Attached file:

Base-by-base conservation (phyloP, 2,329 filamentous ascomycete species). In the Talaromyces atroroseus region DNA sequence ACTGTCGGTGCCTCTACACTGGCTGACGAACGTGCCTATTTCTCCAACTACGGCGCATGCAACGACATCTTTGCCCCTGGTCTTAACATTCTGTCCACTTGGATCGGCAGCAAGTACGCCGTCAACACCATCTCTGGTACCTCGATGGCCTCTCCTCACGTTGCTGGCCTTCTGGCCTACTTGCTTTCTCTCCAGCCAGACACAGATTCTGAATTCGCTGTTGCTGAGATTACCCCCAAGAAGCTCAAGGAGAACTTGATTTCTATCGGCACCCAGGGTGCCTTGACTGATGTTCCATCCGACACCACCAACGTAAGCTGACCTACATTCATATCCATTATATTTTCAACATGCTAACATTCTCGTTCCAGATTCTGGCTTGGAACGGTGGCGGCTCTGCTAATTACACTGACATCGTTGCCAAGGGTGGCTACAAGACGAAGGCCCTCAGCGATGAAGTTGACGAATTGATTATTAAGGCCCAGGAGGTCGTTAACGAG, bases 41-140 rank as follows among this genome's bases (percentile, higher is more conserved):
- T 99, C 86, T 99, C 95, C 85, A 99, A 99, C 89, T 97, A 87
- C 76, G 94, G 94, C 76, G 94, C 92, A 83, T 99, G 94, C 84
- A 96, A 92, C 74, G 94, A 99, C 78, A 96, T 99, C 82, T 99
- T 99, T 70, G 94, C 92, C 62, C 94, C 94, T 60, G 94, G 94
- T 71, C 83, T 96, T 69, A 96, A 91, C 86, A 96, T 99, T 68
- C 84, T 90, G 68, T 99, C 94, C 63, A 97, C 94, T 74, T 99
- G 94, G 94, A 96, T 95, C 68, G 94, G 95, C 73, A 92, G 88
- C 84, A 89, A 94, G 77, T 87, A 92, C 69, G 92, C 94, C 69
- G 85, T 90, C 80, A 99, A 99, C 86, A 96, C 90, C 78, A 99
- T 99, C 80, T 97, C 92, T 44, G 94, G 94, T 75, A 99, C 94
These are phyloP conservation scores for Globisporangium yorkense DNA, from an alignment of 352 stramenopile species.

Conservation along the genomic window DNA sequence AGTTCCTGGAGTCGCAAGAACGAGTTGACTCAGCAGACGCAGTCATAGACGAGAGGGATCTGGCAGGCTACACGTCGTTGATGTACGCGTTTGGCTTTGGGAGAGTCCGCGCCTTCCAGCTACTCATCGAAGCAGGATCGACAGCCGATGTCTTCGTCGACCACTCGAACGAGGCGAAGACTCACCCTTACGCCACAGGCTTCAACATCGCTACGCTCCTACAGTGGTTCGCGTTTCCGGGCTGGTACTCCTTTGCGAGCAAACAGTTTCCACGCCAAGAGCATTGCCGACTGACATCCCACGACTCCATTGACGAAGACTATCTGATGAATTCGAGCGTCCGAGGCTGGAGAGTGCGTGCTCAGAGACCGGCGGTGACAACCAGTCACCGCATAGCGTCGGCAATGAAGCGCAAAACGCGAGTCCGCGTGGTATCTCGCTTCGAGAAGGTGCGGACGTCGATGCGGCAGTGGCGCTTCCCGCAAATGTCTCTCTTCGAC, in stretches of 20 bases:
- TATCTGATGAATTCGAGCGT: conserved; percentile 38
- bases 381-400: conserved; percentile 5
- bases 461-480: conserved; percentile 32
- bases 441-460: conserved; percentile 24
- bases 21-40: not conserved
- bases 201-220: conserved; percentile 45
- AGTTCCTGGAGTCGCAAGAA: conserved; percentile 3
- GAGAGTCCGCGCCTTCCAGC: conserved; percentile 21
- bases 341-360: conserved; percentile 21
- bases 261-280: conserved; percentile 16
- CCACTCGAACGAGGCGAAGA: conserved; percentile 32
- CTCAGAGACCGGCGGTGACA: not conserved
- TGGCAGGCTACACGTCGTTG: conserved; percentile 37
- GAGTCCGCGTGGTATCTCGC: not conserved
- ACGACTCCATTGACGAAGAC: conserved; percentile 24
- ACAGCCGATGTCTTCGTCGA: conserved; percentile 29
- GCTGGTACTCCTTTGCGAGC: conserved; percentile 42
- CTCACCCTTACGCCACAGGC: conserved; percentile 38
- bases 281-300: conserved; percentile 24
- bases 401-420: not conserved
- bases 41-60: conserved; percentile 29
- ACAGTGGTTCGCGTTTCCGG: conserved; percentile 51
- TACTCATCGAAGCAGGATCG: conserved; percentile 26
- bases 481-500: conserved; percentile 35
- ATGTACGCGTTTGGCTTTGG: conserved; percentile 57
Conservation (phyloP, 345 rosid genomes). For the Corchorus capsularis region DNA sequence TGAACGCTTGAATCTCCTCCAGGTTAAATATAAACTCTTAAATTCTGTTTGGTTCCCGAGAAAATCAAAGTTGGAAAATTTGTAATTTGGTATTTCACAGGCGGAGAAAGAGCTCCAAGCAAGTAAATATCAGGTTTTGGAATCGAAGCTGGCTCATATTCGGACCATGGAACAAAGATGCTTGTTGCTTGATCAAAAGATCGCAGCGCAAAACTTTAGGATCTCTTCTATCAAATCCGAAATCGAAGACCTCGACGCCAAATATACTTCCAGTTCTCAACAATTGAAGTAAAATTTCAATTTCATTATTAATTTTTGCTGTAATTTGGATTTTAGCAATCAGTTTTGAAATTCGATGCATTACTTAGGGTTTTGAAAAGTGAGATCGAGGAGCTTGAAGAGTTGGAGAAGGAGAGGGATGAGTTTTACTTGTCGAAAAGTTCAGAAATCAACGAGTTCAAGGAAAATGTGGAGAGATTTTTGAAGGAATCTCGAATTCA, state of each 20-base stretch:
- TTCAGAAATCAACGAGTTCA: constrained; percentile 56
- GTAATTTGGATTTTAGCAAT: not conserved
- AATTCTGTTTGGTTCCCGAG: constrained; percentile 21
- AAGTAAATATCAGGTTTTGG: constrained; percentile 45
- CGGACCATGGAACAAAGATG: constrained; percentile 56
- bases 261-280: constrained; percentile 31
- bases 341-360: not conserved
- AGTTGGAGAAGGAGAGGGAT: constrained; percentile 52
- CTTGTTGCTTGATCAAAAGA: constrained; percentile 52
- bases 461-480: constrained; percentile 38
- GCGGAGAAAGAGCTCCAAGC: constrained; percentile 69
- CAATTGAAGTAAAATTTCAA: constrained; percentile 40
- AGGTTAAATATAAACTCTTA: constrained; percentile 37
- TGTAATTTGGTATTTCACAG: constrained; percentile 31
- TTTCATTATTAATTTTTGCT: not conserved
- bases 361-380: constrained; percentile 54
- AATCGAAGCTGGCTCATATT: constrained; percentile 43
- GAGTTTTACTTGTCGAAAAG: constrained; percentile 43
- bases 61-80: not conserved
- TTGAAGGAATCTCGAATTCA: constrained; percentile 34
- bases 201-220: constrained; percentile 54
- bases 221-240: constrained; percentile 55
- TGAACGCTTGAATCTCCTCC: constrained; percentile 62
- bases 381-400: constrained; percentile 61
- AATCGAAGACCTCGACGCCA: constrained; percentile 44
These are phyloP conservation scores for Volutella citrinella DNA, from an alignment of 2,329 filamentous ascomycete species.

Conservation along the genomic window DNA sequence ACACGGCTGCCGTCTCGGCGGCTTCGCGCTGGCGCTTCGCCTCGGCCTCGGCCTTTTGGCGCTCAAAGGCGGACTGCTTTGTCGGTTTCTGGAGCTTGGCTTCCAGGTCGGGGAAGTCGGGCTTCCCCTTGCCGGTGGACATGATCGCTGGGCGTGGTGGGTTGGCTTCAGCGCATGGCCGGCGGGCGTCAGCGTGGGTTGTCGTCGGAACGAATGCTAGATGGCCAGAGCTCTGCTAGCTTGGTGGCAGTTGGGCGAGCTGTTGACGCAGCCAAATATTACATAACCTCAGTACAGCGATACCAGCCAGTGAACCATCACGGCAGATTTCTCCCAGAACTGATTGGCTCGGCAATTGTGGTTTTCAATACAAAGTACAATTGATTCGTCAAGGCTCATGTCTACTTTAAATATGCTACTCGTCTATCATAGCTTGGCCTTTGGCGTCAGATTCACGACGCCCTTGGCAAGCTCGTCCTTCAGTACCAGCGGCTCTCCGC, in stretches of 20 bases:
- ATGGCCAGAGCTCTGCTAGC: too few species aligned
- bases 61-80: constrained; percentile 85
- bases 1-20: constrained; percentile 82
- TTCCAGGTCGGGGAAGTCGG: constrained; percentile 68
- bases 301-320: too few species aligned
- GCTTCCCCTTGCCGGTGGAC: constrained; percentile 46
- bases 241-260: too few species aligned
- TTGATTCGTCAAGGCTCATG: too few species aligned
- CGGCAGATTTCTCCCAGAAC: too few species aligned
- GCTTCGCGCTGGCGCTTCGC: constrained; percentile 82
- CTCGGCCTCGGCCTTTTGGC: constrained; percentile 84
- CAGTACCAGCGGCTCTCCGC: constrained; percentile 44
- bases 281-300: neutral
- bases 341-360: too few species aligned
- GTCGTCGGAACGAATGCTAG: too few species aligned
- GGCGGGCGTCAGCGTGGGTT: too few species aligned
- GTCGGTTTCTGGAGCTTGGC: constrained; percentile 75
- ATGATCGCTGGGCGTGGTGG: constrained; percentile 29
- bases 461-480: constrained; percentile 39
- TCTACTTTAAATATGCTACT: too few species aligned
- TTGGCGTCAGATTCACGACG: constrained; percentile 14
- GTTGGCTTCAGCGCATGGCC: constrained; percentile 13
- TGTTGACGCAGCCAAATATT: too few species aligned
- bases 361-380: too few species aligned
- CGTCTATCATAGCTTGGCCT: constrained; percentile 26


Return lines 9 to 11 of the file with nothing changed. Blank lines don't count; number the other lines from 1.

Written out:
- C 84, A 89, A 94, G 77, T 87, A 92, C 69, G 92, C 94, C 69
- G 85, T 90, C 80, A 99, A 99, C 86, A 96, C 90, C 78, A 99
- T 99, C 80, T 97, C 92, T 44, G 94, G 94, T 75, A 99, C 94